FIGS. 29 and 30 illustrate a watering device birdcage attachment 550 for caged birds, specifically a watering device that allows for an easy, non-spill application of water and minimal disturbance of a bird inside a birdcage. The attachment 550 utilizes a valve 560 so that water cannot leak when the device 550 is refilled with water. Prior art external waterers where the water is held in a container outside a cage are known. However, what is one of the unique features about the waterer 550 of the present invention is the non-leak valve 560 and the means 582, 584 of attaching the waterer 550 to a cage (not shown).
In the prior art, water is stored for the bird in a number of ways. First, water can be put in a cup that attaches to the inside of the cage bars. The problem with this method is that water often spills when filling the cup and placing it in the cage, water spills in the cage and the bird often splashes the water around the cage. Another method utilizes an external water chamber that rests on a holder having a small trough which extends into the cage and gives the bird access to the water. The water chamber is filled and the holder with trough is placed in inverted position onto the water chamber. The unit is then turned upside down and mounted on the cage. The entire unit must be removed from the cage for refilling of the water chamber.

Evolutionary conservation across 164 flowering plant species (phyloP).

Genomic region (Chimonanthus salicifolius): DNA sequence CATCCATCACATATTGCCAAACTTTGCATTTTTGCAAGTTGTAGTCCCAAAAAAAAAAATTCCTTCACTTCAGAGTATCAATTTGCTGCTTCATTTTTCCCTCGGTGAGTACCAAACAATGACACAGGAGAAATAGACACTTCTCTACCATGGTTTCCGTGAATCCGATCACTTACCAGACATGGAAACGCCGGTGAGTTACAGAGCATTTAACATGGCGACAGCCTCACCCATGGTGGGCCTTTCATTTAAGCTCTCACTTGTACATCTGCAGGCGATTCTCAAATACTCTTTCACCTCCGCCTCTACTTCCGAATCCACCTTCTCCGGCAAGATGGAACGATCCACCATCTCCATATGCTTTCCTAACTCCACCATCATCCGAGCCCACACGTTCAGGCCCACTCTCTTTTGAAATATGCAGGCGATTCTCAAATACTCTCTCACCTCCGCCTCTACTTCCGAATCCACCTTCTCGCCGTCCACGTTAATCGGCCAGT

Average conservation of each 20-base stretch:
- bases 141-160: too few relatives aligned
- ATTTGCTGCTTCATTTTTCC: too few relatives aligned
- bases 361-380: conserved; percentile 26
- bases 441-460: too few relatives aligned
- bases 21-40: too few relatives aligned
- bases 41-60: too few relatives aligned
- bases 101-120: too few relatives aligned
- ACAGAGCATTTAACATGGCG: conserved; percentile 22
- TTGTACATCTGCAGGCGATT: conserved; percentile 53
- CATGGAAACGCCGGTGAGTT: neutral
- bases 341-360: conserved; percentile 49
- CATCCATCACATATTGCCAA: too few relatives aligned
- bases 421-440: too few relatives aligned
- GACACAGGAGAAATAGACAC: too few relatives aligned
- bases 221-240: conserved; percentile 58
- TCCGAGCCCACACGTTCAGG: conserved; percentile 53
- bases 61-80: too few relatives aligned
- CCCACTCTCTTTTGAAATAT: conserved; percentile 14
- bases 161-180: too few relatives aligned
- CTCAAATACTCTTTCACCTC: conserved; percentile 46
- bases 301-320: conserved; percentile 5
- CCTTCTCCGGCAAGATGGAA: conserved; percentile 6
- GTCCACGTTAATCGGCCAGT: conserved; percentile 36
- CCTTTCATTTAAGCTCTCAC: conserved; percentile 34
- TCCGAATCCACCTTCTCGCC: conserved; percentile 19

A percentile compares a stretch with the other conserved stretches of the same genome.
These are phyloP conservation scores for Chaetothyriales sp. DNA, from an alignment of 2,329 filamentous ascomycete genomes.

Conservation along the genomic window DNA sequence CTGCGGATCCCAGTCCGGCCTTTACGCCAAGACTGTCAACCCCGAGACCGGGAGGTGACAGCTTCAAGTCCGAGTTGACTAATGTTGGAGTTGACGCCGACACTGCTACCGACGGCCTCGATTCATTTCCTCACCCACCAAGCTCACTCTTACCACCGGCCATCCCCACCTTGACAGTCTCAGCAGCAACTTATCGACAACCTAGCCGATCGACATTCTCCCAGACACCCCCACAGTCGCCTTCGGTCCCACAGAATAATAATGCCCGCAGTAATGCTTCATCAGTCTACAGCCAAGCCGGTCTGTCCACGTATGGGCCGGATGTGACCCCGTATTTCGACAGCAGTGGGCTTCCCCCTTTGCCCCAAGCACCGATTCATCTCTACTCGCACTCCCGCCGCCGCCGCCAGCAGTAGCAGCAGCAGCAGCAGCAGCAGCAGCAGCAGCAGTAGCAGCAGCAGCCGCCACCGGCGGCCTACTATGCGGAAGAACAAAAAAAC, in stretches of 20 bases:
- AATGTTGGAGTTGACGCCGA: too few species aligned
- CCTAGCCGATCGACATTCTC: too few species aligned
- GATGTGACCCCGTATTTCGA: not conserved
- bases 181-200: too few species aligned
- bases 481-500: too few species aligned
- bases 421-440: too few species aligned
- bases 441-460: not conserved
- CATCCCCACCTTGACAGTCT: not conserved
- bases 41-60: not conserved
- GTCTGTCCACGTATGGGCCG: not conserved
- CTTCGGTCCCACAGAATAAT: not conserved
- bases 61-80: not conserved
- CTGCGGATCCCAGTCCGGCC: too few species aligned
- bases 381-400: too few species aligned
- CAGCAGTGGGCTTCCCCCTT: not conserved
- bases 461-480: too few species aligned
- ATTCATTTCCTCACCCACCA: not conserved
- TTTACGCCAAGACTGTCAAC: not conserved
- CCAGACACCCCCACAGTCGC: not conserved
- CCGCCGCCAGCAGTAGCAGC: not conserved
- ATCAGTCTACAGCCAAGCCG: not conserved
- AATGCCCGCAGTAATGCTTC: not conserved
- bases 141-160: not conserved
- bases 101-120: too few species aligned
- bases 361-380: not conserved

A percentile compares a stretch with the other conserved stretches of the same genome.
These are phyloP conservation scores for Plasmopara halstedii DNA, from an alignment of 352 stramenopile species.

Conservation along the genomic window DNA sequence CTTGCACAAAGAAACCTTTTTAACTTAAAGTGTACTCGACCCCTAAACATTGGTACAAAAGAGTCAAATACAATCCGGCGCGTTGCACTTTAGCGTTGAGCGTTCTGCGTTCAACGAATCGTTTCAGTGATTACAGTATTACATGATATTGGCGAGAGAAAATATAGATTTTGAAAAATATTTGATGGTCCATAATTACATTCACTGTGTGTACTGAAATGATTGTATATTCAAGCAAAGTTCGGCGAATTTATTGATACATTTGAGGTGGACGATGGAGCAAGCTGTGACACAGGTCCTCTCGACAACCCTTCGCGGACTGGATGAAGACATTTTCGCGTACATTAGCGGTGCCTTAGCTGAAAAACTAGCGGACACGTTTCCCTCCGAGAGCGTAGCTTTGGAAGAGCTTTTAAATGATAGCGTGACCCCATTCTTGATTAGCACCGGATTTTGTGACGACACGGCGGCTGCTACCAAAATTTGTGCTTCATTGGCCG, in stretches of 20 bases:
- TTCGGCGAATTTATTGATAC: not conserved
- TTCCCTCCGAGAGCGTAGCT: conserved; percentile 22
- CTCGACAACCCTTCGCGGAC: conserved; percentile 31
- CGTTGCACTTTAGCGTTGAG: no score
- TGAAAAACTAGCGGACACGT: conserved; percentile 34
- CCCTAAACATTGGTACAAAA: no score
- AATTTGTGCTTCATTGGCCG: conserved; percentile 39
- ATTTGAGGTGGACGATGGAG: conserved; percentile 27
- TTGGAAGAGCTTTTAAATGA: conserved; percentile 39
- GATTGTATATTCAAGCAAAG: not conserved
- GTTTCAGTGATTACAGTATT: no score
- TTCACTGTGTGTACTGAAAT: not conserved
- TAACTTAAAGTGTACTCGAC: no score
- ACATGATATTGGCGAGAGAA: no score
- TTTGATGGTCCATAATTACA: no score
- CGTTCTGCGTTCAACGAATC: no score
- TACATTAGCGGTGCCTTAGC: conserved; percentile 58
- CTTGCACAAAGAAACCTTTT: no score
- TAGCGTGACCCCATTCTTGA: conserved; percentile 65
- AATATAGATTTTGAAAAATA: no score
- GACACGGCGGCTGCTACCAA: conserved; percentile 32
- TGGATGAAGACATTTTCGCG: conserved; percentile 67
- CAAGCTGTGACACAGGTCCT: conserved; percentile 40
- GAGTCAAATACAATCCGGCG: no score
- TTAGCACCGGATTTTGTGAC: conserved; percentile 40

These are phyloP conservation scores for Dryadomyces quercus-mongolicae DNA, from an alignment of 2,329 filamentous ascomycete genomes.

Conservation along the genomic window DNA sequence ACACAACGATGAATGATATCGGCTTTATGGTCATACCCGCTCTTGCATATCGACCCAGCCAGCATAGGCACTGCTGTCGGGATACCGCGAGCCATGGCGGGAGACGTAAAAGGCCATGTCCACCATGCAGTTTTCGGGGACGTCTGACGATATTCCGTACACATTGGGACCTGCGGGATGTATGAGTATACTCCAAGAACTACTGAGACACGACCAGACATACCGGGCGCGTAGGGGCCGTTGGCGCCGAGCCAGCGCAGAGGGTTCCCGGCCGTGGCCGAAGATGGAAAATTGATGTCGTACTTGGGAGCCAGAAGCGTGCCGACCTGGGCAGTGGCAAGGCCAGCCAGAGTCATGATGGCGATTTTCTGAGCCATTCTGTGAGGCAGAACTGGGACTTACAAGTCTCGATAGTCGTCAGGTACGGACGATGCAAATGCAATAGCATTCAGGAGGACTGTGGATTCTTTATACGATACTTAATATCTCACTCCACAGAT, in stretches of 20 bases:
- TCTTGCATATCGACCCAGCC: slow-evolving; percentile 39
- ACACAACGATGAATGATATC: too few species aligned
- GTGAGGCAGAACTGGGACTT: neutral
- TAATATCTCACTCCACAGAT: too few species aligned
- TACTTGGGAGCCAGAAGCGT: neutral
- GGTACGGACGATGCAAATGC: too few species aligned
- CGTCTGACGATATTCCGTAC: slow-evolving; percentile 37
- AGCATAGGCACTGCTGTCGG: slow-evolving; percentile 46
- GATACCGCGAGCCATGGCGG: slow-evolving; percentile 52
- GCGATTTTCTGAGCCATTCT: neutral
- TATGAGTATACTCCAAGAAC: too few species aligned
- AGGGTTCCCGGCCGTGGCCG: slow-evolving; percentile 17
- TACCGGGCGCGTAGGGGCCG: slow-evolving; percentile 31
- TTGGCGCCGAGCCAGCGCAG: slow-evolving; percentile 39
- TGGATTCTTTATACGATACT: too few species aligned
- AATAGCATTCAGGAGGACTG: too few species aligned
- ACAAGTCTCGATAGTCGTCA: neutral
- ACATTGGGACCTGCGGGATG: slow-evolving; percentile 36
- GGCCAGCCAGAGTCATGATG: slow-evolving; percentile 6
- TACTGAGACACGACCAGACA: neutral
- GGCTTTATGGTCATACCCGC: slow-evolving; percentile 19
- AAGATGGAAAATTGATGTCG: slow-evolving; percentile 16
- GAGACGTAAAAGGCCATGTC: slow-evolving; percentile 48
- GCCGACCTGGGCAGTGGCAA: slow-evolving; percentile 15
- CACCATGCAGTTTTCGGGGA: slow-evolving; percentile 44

With the device 550 of the present invention, a lid 570 is placed onto the water reservoir 572. The lid 570 has a small hole 574 which can be covered by a flat, round disk 562, serving as a valve 560. A short rod 564 projects from the center of the disk 562 and extends roughly one half inch through the hole 574 in the lid. Another disk at the end of the rod prevents the valve assembly from slipping out of the hole in the lid. The valve assembly can freely move up and down. A holder 580 for the water reservoir is attached to the outside of the cage via a fastener 582 and cap 584 as discussed above, and a narrow trough 590 extends through the bars into the inside of the cage. Contrary to prior art devices, the holder 580 never has to be detached from the cage when refilling the reservoir.
After the water reservoir is filled with water, the lid with valve is placed on the top to cover the reservoir. The reservoir can now be turned upside down. The valve, by its own gravity, will close the hole in the lid so that no water can leak out. The reservoir is then placed into the holder upside down. Before the reservoir comes to rest in its final position in the holder, the extended rod of the valve will reach the bottom of the holder, and as the reservoir reaches its lowest position, the valve will be pushed up and held in an open position to allow water to fill the holder and trough.